When we think of female empowerment, the first thought that crosses our mind is the sixties, when the second wave feminism shook up the entire world. But in truth, the twentieth century had an earlier female revolution that is sometimes forgotten: The Flappers.
In the twenties, female suffrage was finally legal across the entire United States. Young women ditched the corsets, cut their hair into bobs, smoked, partied all night, and expressed their sexuality freely. Despite prohibition being enacted under the belief that it would hinder violence and promote a more wholesome society, these women undermined authorities by going to Speakeasies. They loved Hollywood, dancing, and were pioneers of female freedom. They spoke their own language and didn't care what society thought about them.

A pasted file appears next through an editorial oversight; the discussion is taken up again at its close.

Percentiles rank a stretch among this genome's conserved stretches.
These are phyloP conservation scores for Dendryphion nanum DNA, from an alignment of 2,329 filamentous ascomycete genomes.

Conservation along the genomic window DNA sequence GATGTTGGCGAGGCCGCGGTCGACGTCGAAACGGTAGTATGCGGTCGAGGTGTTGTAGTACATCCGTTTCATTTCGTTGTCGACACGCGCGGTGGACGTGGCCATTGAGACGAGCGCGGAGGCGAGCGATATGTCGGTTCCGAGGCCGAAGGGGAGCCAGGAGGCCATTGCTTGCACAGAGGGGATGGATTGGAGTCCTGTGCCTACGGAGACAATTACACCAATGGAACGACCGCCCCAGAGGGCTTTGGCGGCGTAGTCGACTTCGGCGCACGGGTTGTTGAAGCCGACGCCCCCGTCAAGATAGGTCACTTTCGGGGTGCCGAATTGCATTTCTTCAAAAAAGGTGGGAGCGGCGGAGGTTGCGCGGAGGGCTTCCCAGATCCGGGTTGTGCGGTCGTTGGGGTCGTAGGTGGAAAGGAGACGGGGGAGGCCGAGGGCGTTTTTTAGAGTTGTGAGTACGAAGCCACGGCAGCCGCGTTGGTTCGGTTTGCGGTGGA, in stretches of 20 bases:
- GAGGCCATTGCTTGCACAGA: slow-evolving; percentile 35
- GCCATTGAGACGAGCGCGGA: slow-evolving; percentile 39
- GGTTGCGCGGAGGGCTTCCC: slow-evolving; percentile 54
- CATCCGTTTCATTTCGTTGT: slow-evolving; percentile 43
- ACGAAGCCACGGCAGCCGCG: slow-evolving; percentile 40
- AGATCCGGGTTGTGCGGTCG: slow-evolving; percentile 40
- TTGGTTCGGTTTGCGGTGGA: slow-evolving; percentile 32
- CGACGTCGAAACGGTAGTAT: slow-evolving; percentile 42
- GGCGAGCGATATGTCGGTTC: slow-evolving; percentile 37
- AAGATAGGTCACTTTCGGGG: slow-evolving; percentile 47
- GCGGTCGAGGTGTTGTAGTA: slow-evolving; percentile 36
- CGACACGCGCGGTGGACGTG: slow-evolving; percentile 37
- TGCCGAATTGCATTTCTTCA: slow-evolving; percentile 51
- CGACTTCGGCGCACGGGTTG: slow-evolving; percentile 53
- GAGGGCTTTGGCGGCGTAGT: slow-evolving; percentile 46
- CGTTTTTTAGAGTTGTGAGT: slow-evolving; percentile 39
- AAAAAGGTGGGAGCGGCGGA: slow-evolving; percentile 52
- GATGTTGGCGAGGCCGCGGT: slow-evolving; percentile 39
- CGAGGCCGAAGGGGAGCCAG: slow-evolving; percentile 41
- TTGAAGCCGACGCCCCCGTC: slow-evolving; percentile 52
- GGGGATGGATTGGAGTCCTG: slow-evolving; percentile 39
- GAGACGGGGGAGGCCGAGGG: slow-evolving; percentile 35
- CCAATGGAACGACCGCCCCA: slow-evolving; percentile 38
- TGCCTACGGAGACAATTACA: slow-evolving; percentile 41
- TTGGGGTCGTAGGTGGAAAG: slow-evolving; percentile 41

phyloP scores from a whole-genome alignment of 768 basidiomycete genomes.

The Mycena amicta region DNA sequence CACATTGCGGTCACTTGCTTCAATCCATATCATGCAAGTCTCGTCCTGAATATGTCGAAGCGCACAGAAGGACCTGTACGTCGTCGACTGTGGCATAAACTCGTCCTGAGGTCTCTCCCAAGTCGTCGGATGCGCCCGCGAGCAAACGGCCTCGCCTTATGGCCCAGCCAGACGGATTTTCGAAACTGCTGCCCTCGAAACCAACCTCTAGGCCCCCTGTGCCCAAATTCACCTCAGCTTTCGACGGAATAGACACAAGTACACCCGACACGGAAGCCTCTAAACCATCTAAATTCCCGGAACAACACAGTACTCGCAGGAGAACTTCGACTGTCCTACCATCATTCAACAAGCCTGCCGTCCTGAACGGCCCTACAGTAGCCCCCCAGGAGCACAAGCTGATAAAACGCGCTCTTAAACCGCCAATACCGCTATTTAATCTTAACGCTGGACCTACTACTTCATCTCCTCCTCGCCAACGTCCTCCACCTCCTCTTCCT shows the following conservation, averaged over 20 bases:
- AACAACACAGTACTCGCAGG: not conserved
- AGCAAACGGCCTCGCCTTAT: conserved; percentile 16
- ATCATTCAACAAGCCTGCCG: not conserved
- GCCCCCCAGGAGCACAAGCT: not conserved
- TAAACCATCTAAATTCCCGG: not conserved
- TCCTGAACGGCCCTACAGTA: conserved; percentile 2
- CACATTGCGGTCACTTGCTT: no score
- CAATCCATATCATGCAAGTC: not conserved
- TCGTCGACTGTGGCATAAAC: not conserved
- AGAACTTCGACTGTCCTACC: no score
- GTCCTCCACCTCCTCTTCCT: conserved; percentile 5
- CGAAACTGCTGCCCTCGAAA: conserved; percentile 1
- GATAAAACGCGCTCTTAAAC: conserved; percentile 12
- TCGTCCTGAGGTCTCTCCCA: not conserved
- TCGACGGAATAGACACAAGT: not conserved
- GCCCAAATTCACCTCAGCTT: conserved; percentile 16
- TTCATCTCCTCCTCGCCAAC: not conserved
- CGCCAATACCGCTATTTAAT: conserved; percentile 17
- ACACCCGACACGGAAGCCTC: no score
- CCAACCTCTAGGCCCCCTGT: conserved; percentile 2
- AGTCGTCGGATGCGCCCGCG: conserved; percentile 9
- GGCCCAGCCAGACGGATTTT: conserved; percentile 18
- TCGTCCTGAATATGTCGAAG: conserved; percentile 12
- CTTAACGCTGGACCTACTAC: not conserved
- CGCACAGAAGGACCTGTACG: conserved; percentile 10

There is a story that in the early twenties a woman complained to a banking institution that one of their employees who her son would do business with was "illegally attractive." Financial institutions such as banks and the National Reserve implemented a dress code to prevent having Flapper employees. They were only allowed to wear black, blue, and brown, and their hems were not supposed to be higher than 12 inches from the ground.
The Great Depression and subsequently the Second World War silenced these dreams over a more conventional idea of femininity. But forty years after the Flapper movement, the sexual revolution would continue with the work of a group of women that laughed, loved life, and enjoyed their youth in a way that had never occurred before.
Aside from their incredible story, we have to admit that these ladies had incredible style. So if you’re thinking of adding some color and design to a section of skin realty, take some inspiration from these tattoos of women from the twenties.